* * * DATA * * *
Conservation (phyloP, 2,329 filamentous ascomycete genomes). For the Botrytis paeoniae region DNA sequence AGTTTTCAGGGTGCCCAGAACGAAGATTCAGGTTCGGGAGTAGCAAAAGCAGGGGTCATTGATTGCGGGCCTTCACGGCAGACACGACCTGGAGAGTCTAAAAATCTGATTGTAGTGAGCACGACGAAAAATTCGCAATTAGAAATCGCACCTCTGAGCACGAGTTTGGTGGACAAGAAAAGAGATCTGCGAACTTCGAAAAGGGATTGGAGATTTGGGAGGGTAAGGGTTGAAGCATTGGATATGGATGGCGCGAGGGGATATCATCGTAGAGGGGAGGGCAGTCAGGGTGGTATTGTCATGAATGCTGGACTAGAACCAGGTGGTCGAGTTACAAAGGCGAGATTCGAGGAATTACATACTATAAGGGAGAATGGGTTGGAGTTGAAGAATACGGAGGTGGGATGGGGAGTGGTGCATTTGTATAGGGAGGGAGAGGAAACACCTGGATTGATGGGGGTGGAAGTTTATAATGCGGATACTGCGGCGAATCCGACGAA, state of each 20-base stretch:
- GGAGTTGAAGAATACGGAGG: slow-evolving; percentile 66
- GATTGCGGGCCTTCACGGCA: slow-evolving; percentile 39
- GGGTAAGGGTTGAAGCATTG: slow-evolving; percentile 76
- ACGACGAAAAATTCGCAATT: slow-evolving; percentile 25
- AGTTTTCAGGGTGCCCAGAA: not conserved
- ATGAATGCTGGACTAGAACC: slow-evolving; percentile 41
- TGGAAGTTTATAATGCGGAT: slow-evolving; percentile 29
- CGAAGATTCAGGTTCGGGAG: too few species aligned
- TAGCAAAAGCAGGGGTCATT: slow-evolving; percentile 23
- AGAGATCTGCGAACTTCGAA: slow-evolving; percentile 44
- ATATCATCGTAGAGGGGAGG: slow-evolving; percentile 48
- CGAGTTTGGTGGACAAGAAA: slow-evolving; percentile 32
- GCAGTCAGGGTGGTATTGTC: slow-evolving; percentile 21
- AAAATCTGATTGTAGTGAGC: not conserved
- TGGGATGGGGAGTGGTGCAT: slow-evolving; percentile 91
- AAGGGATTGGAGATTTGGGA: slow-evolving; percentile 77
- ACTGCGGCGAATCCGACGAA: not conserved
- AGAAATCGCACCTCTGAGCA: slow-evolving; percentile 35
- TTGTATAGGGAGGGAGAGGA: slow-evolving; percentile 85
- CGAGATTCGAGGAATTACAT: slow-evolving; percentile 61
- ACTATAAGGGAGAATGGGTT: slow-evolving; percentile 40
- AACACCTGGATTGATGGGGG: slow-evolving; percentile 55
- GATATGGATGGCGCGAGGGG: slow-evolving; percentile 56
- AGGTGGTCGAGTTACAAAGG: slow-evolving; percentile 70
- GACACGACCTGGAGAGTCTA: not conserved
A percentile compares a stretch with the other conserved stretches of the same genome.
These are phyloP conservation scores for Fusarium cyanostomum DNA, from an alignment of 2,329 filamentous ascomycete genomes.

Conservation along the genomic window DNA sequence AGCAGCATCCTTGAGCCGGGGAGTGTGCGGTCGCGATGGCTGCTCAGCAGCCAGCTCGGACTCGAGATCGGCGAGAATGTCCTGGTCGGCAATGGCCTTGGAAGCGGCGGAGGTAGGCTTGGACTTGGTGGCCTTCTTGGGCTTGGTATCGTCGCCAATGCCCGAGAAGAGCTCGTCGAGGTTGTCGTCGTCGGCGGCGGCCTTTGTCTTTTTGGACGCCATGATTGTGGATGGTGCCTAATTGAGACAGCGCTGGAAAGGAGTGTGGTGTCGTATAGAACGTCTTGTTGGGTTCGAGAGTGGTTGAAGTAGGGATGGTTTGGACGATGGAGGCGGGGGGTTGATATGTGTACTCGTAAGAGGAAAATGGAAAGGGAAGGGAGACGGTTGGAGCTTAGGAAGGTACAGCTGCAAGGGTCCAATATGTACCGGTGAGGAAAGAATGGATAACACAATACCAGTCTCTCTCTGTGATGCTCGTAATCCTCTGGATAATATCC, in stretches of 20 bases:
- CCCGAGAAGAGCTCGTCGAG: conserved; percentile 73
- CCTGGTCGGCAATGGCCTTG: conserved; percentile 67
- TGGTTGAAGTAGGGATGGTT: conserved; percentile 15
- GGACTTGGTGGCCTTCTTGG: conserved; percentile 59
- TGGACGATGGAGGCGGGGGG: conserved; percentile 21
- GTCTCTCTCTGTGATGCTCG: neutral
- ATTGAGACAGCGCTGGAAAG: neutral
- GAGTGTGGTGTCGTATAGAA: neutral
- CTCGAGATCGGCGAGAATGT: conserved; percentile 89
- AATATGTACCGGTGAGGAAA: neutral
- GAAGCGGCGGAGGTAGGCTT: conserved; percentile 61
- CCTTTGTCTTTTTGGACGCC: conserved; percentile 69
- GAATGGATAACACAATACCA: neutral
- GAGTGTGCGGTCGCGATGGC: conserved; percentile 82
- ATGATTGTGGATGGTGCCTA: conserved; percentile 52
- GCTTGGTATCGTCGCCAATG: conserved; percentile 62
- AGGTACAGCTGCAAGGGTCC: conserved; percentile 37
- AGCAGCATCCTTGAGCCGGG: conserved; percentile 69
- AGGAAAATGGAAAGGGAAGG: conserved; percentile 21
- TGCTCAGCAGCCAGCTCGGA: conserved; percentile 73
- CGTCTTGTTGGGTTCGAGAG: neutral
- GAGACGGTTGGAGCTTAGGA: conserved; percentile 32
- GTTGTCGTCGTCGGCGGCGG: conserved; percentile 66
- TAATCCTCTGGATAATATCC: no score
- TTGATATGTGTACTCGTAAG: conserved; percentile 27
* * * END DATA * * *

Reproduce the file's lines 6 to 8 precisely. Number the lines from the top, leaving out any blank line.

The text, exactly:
- AGTTTTCAGGGTGCCCAGAA: not conserved
- ATGAATGCTGGACTAGAACC: slow-evolving; percentile 41
- TGGAAGTTTATAATGCGGAT: slow-evolving; percentile 29